Controversial hillslope projects like this one may have to come to a stop.

Controversial hillslope projects like this one may have to come to a stop.

NST Streets Friday, 12 December 2008

Noel Achariam

KUALA LUMPUR: A decision on whether hillside developments will be allowed to continue is to be announced today by Federal Territories Minister Datuk Seri Zulhasnan Rafique, but a ministry source says there will be “good news.”

Good news for whom? It is presumed he meant good news for the people.

After a month of close monitoring and conducting tests on controversial developments like Medan Damansara 21 and two other hillside projects, it now looks like these projects will be put on hold.

A City Hall source said a report has been submitted to the Cabinet recommending that the projects be stopped.

Several authorities, including City Hall, Federal Territories Ministry and Public Works Department, have been carrying out tests on the sites.

Zulhasnan had also visited the areas thrice in the last one month, said a ministry official in rebutting complaints that the minister has been turning a deaf ear to their pleas.

On Wednesday, a resident said his association had written three times to Zulhasnan but had never received a response.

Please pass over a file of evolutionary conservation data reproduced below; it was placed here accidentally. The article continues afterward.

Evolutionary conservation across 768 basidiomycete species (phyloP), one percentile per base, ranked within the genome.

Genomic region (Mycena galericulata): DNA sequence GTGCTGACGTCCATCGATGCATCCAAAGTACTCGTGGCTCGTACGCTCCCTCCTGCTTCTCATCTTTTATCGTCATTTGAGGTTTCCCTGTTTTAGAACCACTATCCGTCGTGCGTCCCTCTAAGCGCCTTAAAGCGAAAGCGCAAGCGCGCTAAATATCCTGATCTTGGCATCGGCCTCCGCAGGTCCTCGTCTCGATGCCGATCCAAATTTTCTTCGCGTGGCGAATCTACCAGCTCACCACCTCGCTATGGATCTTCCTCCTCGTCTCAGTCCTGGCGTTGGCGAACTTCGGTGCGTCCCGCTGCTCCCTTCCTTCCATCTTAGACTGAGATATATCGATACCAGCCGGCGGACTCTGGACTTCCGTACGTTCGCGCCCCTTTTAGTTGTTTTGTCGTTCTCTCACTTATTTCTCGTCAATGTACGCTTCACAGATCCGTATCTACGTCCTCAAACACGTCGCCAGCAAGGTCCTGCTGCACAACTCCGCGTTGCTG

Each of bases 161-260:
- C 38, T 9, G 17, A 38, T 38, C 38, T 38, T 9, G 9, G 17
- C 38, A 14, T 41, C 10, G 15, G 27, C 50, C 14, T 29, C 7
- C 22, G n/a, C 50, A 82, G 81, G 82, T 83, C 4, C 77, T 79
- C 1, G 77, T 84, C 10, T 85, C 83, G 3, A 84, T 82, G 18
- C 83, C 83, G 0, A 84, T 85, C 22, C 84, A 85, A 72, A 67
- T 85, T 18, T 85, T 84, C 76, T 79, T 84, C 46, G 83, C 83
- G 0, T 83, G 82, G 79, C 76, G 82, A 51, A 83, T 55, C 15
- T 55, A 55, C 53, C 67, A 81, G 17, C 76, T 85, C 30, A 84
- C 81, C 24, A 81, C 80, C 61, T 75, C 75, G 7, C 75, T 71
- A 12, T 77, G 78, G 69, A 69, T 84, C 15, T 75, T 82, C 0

The official said: “The residents claim that the minister did not visit the area. He went there unannounced. He need not inform the people that he was going there. He did not go there for publicity, but on a fact-finding mission.”

He said the visits were made even before the Bukit Antarabangsa landslip last week.

Medan Damansara residents have protested against the hillside development for the past two years.

The official said that after his site visits, Zulhasnan had instructed City Hall officials to study all aspects of the development and present a report. It is believed the report has been submitted to the Cabinet for further action.

Two other controversial KL projects, on Bukit Gasing and Bukit Ceylon, are also expected to be halted.

The ministry’s sensitive areas environment committee will be conducting more tests on all affected projects.

Other details such as the ministry’s views on monetary compensation demanded by residents, and legal implications of the proposed decisions, were not available.

The Medan Damansara 21 project, by a unit of Selangor Deredging, consists of 21 bungalows priced between RM10 million and RM15 million each. A recent landslip there caused two families to evacuate.

The Gasing Hill development, by Gasing Meridien Sdn Bhd, sits on a 10-metre ledge facing Pantai Hill Park and Andalucia condominium, and involves the construction of 142 bungalows.

Residents living nearby believe the development is unsafe.

Residents of the Federal Hill green lung are protesting against a proposal to build a nine-storey block of police quarters, three-storey police station and three high-rise blocks of commercial offices.

Residents are also concerned about the safety of the Bukit Ceylon hillside development, comprising a block of 34-storey apartments and three blocks of 43-storey apartments.